Article Title

Gnostic Due Process


Ronald R. Garet


Griswold v. Connecticut, a defining moment in modern American constitutionalism, a visionary reading of the Bill of Rights coils for the leap to substantive due process. On the far side of the leap-our side-both Roe v. Wade and Bowers v. Hardwick have served to measure the legitimacy and the reach of Griswold's vision. It is a mistake, however, to make the Court's later cases about abortion or homosexuality, however one appraises the adequacy of their outcomes or justifications, the measure of Griswold's importance. When Justice Douglas, writing for the Court in Griswold, offered his generous new interpretation of the texts of liberty, he at once opened and closed far wider horizons of constitutional thought. To grasp the larger significance of what Douglas said and did in Griswold, it is helpful to recognize in his opinion certain themes, aspirations, and hermeneutical moves that have always been associated with Gnosticism.

Throughout this Article, "Gnosticism" and "Gnostic" will refer to a variety of traditions and speculations that flourished in Hellenistic culture, and that produced texts which (for all their differences) share common features justifying their inclusion by contemporary experts in anthologies of sources. Uncapitalized, "gnosticism" and "gnostic" refer to poetic or constitutional ideas comparable to (but not necessarily influenced by) those expressed in the ancient traditions and speculations. In offering an interpretation of Griswold as a gnostic writing, and in explaining how that interpretation brings out Griswold's wider significance in American constitutionalism, I make no claim about Douglas's own familiarity with, or intellectual indebtedness to, Gnostic religious texts. The distinction between "Gnostic" and "gnostic" is meant to maintain this analytic separation.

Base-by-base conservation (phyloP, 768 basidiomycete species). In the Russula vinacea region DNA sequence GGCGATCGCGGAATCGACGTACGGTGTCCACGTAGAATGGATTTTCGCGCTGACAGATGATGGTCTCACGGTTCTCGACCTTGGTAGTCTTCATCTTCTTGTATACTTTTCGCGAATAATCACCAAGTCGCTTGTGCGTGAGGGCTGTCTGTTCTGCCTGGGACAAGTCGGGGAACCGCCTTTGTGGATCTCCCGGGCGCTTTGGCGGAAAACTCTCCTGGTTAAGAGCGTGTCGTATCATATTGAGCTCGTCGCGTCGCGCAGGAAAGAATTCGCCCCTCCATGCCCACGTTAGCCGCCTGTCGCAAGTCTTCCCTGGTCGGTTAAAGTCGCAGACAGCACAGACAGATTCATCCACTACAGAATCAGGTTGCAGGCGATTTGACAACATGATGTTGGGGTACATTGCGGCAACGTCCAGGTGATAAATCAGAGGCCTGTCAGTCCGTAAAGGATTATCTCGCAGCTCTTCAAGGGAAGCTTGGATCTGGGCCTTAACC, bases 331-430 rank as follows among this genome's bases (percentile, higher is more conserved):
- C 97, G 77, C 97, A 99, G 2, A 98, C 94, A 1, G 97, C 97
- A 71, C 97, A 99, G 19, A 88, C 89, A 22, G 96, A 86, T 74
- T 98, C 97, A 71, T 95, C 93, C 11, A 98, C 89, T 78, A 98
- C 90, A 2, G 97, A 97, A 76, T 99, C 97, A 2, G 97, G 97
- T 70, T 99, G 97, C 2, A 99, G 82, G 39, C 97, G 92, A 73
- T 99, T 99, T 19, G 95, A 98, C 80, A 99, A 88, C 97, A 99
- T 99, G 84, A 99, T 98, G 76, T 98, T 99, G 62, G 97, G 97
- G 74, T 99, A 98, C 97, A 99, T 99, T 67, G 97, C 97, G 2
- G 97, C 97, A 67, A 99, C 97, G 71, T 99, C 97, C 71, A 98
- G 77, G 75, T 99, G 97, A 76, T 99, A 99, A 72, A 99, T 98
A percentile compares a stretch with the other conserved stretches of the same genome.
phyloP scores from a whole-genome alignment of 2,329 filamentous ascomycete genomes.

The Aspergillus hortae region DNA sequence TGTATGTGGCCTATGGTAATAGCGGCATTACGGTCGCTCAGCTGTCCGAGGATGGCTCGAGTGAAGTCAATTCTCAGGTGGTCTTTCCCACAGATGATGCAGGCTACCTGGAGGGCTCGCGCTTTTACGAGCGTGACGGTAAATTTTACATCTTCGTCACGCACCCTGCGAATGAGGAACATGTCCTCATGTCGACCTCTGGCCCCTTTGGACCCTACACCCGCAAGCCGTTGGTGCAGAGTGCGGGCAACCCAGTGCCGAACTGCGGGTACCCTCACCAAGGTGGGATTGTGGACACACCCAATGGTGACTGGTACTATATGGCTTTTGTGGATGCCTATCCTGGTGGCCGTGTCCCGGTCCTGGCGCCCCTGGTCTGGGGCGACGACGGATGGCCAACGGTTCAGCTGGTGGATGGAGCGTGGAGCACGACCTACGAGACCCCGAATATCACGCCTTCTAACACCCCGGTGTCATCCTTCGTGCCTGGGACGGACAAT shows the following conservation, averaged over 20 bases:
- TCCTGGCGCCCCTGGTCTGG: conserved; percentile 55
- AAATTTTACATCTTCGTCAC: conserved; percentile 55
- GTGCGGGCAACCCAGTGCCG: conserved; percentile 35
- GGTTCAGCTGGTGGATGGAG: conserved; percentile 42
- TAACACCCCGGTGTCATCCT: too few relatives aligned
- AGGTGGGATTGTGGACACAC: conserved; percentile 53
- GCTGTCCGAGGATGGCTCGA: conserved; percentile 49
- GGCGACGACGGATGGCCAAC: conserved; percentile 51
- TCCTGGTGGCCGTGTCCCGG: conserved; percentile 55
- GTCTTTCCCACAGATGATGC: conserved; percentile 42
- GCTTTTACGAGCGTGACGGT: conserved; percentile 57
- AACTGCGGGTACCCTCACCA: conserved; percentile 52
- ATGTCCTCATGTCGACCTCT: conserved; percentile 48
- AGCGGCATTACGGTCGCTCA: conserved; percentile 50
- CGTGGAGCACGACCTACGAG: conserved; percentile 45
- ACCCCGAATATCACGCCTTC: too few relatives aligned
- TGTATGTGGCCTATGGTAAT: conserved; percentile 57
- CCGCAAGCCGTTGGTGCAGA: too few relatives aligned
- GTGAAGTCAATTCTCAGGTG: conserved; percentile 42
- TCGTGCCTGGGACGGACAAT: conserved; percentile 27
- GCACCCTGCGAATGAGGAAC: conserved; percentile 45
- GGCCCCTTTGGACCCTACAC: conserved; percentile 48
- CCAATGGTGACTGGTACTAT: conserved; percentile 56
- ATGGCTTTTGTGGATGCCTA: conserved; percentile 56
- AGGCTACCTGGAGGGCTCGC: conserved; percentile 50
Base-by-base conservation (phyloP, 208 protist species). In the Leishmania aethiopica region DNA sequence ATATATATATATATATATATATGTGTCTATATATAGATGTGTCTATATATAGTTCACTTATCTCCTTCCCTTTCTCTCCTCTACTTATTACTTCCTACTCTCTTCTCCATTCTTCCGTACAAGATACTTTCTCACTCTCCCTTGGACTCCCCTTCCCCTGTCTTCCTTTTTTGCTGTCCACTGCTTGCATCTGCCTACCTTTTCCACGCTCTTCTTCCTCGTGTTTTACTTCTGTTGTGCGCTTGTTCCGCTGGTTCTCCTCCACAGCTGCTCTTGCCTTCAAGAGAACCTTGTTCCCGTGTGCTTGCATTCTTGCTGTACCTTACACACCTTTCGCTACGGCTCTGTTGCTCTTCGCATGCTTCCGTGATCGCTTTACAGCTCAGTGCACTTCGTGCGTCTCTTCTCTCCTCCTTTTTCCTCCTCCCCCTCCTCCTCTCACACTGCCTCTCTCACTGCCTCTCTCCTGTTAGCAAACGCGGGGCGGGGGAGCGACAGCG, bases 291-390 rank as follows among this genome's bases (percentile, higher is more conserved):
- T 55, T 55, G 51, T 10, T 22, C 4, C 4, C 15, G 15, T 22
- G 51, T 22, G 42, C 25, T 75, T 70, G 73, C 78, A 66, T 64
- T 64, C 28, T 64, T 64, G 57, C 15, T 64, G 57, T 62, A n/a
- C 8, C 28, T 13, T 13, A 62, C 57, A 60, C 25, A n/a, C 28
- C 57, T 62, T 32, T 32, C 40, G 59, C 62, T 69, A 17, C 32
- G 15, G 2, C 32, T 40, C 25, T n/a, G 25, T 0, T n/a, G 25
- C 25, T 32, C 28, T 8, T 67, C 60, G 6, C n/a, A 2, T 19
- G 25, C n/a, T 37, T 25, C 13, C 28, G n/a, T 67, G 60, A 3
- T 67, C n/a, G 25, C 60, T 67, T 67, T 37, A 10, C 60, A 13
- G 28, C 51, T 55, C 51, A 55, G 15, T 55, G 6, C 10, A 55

Griswold is gnostic, I will suggest, hermeneutically: that is, in its interpretive posture toward the Constitution (and more specifically toward the Bill of Rights as the text of liberty). Douglas's interpretation of the text of liberty offers the prospect of a more complete realization of liberty's concealed meaning. Formally, Griswold's gnosticism consists in its strategy for redemptive or emancipatory interpretation: retelling the creation story in such a way as to relativize conventional accounts of the natural order and to privilege an account of a more vivid and consequential reality by backdating it, rendering it first in time and first in priority. Substantively, Griswold's gnosticism inheres in its treatment of the themes of sacred marriage, nonprocreativity, "penumbra," and "emanation." Ultimately, in viewing Griswold as a gnostic writing, we are made newly aware that stories of creation and redemption help define the ambiguities of embodiment and generation by bringing out surprising meanings in traditional, canonical texts.